Here’s what I found in both the Winter of 2020 and Summer of 2018.
The trail begins on Burgess Rd near Eatonton. Unlike other Oconee District trails, it’s surrounded completely by public land within the natural road / water borders. The trailhead is located on the west side of the road with a small parking pull-off on the east side of the road.
There’s also a flooded out old forest road leading past the parking pull out. Based on satellite maps & trash evidence, it looks like that road leads to a wildlife clearing that is popular with hunters.
If you hike here from October to February, be sure to wear hunter orange. It’s a great hunting area with very few hikers.
Even though the trail is only about 0.3 miles long, it has not been maintained in years. The Forest Service also did a burn in this sector in 2018, so the “trail” is all but gone at first.
If you look closely though, you’ll see some yellow markings on the trees headed west. And if you are here in the Winter, there’s vert little undergrowth, you can just walk line of sight to the next yellow marking.
Eventually you’ll come to an old logging road with a clear line of sight uphill with yellow markings.
Follow that path up a short, intermediate slope to higher elevation. The pines disappear quickly giving way to hardwoods.
The trail markings turn just short of the top of the ridge to walk along it. There’s plenty of downfall, but it has natural paths around briars.
If you keep walking west along the ridge, the winter views will open up while the trail cuts south across the ridge to the actual summit. There’s a witness post directing attention to the actual summit of Burgess Mountain
Very close to the witness post is a USGS reference marker.
Even though Burgess Mountain is not very high in absolute terms, it is relatively high compared to the surrounding Piedmont. The views are pretty good.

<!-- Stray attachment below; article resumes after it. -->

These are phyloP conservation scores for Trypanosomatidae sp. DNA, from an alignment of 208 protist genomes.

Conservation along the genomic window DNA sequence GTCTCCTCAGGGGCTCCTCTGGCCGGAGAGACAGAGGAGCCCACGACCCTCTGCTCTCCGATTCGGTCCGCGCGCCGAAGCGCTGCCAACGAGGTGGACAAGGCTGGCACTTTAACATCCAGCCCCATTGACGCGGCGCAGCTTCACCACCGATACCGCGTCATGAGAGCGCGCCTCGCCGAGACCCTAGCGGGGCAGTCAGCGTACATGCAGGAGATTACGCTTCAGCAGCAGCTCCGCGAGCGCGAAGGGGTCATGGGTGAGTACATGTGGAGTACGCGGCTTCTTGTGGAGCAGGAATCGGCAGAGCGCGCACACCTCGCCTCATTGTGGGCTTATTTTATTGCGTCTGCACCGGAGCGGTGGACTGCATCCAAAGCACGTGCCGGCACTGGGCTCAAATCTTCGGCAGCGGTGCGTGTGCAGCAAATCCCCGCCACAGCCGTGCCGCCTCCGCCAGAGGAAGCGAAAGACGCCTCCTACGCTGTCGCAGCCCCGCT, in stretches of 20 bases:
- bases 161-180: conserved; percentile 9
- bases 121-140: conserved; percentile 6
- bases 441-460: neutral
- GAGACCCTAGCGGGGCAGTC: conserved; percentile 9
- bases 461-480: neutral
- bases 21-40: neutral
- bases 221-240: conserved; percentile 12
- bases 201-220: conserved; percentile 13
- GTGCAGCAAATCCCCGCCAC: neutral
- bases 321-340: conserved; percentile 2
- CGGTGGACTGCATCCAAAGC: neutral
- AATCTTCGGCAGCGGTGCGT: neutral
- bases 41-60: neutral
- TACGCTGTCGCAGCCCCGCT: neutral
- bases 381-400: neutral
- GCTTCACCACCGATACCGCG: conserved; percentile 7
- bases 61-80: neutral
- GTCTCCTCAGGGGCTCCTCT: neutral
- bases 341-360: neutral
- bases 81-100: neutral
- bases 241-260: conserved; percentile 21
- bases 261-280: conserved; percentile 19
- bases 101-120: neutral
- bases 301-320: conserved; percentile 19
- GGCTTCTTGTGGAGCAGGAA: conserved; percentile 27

Additionally, the bird, plant, wildlife watching is pretty good. Birds use the elevation for safety and surveying. The mountain itself has great examples of rock outcrops and all the unique species that come with them.
There is also some historical remnants. Not that long ago, the mountain and surrounding floodplain were totally deforested farmland. There’s still old farm equipment lurking in the woods.
Summer on the Burgess Mountain Trail is…not recommended. Not only is the trail not maintained, but walking line of sight is not fun at all.
I (and the children) only hiked a short portion. We turned back due to high overgrowth, shocking levels of mosquitoes (from the nearby floodplain), and extreme tick risk.
There are some upsides to hiking the Burgess Trail in the summer, but do wear an appropriate long-sleeved shirt, long pants, and hiking boots. It’s hot, humid, and has every bit of Piedmont Georgia feel.
The slightly higher elevation of the summit & hardwoods give some relief, but it’s still pretty rough.
In a Forest that’s a bit lacking in trails, I’m glad that the Burgess Trail exists. But I also see why it doesn’t get much use. However, more use = more support. If you are interested in volunteering to maintain it, let me know and I’ll join in. If you are hiking middle Georgia, I’d recommend Hard Labor Creek in addition / instead.